With tenants continuing to shed space in the Washington, DC market, the East End has seen a 162% increase in available sublease space over the past five years alone. Law firms, associations, and professional services firms alike are seeking to streamline footprint, adding several large sublease blocks to the already elevated availability in this submarket. With the majority of this space in class A buildings, it gives tenants in the market seeking flexibility an alternative lower-cost option to the class B market.
Coworking Nearly Triples In Five Years
Currently, there is 1.4 msf of space leased by coworking providers in DC’s office inventory – operating now or slated for future occupancy. This figure is just within the District itself and does not include a significant amount of space also leased in the suburbs. This amount has nearly tripled in the past five years, increasing by 191% from 2012, when coworking stock totaled less than 0.5 msf.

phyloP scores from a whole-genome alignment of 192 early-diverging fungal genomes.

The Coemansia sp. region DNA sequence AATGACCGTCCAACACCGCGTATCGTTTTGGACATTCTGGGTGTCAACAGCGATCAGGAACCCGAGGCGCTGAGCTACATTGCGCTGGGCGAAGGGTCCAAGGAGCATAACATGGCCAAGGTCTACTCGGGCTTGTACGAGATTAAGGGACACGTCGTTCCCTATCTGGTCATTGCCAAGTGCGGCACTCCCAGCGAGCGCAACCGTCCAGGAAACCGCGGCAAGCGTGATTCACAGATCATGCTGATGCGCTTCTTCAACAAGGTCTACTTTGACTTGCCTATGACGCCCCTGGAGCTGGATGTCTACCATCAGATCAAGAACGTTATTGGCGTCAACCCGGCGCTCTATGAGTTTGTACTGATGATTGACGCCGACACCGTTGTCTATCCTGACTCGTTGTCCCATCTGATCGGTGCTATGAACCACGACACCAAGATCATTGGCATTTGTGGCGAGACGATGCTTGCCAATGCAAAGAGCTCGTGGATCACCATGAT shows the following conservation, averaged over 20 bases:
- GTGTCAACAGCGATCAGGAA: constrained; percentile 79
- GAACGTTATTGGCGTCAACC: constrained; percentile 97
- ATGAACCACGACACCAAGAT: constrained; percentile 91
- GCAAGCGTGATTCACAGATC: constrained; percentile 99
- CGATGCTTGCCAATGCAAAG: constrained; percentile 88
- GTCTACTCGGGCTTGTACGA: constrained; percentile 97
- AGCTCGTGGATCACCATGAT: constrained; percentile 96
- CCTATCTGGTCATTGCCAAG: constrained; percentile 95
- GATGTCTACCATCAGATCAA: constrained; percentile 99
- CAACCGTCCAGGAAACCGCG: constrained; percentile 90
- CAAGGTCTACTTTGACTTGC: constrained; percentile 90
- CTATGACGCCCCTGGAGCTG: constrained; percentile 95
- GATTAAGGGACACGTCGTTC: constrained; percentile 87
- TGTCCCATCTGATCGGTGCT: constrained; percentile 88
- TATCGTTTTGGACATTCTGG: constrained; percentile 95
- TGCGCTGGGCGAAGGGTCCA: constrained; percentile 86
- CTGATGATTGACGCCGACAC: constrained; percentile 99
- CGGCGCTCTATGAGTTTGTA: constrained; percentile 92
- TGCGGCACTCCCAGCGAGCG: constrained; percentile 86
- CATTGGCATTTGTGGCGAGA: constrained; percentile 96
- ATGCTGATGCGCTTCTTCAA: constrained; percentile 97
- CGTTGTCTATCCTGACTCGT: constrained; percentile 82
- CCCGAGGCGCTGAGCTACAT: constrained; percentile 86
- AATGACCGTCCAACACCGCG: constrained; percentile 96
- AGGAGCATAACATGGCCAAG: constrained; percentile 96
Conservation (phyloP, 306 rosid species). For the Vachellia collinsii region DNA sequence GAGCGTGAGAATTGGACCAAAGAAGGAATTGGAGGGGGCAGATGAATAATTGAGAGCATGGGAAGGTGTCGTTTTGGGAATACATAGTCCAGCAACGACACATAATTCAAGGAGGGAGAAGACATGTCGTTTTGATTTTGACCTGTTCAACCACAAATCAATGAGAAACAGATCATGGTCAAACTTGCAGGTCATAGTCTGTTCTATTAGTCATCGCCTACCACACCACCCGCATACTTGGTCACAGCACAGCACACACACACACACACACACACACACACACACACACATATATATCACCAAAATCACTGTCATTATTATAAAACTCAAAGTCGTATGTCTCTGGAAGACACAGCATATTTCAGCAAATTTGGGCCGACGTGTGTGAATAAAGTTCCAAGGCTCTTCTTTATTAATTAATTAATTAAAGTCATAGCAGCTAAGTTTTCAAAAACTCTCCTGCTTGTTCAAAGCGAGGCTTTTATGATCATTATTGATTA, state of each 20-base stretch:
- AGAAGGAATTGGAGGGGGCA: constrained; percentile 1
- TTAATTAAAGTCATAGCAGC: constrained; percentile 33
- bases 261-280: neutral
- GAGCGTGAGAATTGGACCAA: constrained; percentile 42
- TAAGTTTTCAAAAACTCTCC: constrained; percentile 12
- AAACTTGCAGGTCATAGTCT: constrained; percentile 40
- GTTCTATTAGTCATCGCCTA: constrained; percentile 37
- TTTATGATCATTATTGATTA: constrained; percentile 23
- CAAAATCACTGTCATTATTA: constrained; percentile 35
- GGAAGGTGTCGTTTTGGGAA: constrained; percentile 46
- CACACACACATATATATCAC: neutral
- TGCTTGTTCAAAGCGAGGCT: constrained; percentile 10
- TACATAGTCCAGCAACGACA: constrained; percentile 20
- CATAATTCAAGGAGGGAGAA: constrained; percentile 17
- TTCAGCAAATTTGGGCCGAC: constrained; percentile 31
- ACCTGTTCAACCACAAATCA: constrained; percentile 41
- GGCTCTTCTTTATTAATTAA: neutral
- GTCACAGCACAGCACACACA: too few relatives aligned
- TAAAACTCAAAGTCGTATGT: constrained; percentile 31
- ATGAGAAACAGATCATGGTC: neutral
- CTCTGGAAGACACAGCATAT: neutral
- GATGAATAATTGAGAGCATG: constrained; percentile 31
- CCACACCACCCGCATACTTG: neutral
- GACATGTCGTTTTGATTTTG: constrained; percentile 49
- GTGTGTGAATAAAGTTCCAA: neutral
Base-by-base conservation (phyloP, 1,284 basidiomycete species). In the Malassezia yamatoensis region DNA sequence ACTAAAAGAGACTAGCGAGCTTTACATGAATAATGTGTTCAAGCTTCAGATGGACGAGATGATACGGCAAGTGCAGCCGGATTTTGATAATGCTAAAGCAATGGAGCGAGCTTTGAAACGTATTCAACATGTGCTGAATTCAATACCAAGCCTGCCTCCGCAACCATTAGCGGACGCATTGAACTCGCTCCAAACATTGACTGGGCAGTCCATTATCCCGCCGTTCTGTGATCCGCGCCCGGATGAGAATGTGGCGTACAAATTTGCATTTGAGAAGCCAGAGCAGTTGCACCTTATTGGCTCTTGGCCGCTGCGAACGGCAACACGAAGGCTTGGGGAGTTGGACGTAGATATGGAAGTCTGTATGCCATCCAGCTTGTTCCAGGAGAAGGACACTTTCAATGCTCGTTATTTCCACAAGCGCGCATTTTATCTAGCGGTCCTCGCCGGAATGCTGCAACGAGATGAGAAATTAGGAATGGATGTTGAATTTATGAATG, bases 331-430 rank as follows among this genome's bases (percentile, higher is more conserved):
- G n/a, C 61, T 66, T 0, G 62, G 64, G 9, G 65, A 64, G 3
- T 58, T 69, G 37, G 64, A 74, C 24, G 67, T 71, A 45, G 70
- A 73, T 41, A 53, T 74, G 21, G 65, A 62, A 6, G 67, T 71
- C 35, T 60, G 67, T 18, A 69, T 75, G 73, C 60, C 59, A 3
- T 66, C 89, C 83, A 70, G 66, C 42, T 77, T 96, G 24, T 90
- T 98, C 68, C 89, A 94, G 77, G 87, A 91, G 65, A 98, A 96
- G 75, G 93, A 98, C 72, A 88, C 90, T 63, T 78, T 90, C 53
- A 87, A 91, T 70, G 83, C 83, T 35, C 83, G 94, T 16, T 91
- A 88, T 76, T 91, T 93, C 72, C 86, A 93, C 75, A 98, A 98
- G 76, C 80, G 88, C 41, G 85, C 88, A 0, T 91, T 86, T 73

Approximately 20 separate providers are included in this inventory with WeWork standing out as the largest user, occupying nearly 0.5 msf across eight locations. These providers target new construction (like MakeOffices at the Wharf) and existing buildings alike (like Industrious at One Thomas Circle) and have served as a significant source of net new growth.
Still, it is no surprise that coupled with this rise in shared space, the market has also experienced an increase in available sublease space as these organizations provide an alternative for users seeking smaller spaces and flexible terms that would typically sublet. As these groups expand and become more established, they are beginning to attract larger, more mainstream, users for longer terms, growing out of their start-up focused reputation.
Coworking Leased Inventory (SF) 2000 - 2017